By NEMS Daily Journal
Sen. Roger Wicker cruised to an easy renomination Tuesday, handily defeating two Republican primary opponents.
The first-term senator from Tupelo, who previously served 13 years in the U.S. House, had 89 percent of the vote with most of the ballots counted in a light statewide turnout. The race saw very little active campaigning by either Wicker or his opponents, E. Allen Hathcock of Stewart and Robert Maloney of Madison.
Wicker, 60, will face Democratic primary winner Albert N. Gore Jr. of Starkville, a retired Army chaplain, who bested two opponents Tuesday.
With 85 percent of the state’s precincts reporting, Gore had 42,175 votes, or 55 percent, while Will Oatis of Silver Creek had 19,355, or 25 percent, and Dr. Roger Weiner, a Clarksdale cardiologist, earned 15,720, or 20 percent.
The Republican turnout was running 3-1 ahead of the Democrats and Wicker had 205,065 votes.
Also on the ballot for Senate in November will be Thomas Cramer of the Constitution Party and perennial candidate Shawn O’Hara of the Reform Party.
Wicker is seeking his first full six-year term in the Senate. Former Gov. Haley Barbour appointed him in early 2008 to replace former Sen. Trent Lott, who had resigned one year into his six-year term. Wicker then won a special election for the remainder of Lott’s term by defeating his Democratic opponent, former Gov. Ronnie Musgrove.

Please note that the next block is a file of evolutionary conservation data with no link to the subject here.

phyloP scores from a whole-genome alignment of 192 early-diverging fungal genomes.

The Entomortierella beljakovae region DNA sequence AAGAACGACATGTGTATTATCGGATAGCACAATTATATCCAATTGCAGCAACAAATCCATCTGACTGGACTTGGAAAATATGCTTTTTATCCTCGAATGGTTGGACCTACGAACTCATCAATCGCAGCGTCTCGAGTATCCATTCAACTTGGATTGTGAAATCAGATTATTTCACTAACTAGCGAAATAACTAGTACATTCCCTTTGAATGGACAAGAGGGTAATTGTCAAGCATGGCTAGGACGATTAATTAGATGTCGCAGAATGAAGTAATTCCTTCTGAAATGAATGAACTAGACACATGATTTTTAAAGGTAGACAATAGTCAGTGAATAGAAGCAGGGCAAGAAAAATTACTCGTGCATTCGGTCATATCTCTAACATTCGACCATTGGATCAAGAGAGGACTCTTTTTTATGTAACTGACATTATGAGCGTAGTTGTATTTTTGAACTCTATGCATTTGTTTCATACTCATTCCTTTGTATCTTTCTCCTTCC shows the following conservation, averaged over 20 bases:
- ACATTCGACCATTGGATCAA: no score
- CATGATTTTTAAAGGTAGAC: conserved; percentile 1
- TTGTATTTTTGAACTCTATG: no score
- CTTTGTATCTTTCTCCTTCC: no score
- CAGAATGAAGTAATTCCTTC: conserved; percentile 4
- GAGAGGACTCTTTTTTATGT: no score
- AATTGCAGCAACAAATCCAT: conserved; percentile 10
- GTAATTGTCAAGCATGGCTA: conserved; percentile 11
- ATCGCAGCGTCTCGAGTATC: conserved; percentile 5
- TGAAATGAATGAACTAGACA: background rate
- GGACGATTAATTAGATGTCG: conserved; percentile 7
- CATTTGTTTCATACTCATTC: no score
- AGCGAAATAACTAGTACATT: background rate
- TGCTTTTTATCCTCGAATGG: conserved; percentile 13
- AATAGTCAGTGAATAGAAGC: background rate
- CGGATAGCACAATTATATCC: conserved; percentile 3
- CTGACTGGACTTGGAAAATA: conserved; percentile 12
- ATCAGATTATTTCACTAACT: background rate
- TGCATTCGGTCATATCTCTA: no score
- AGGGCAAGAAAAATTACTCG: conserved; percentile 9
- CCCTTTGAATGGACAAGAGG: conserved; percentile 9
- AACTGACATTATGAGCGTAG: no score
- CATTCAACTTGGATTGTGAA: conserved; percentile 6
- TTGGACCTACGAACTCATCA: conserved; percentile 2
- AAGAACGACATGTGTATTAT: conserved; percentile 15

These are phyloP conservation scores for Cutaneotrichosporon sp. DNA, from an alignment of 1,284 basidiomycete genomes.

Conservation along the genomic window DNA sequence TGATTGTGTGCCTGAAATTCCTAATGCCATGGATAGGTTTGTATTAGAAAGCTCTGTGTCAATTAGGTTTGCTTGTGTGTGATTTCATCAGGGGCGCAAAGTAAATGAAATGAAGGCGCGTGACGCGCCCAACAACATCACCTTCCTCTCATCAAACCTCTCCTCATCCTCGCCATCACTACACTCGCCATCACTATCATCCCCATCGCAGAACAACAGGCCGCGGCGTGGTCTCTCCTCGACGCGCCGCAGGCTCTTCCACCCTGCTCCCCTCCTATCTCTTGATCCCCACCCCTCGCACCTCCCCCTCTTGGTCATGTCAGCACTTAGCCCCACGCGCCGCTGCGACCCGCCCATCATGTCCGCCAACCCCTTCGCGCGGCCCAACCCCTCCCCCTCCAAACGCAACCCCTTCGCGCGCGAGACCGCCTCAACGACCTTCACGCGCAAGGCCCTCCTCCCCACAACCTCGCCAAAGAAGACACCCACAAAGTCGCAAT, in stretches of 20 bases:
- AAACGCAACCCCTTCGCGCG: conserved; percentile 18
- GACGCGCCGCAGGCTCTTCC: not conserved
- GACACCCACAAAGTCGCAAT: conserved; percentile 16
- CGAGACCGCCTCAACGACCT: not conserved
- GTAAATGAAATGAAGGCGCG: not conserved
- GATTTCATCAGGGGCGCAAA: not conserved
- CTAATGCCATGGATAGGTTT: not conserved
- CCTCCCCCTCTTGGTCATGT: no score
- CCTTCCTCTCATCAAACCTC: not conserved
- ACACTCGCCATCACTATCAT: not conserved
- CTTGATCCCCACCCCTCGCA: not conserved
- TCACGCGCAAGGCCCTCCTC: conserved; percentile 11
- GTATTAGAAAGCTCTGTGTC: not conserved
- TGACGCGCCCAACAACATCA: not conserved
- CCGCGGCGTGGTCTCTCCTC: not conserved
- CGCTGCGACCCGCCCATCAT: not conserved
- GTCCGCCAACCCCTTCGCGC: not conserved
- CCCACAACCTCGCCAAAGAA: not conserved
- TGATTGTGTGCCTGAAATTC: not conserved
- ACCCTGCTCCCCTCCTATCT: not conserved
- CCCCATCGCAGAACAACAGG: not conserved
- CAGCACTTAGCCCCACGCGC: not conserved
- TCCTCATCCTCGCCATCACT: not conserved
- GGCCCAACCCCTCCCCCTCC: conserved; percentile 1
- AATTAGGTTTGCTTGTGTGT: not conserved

“It is an honor to represent the people of Mississippi in the U.S. Senate, and I am thankful to be the conservative Republican choice for the general election in November,” Wicker said in a written statement Tuesday night. “I will continue working to advance conservative principles such as spending restraint and less regulation to solve the problems we face.”
Wicker, along with Mississippi’s Republican House members, had been criticized by some Tea Party activists in the state for what they claimed was an insufficiently aggressive posture to rein in spending. However, Wicker’s Republican opponents were never a serious threat to his renomination.
The attorney, who began his political career as a state senator in 1988 before election to Congress in 1994, did modify a long-standing practice of securing earmarks for his district and state after the issue became a focal point for Tea Party-oriented attacks nationwide.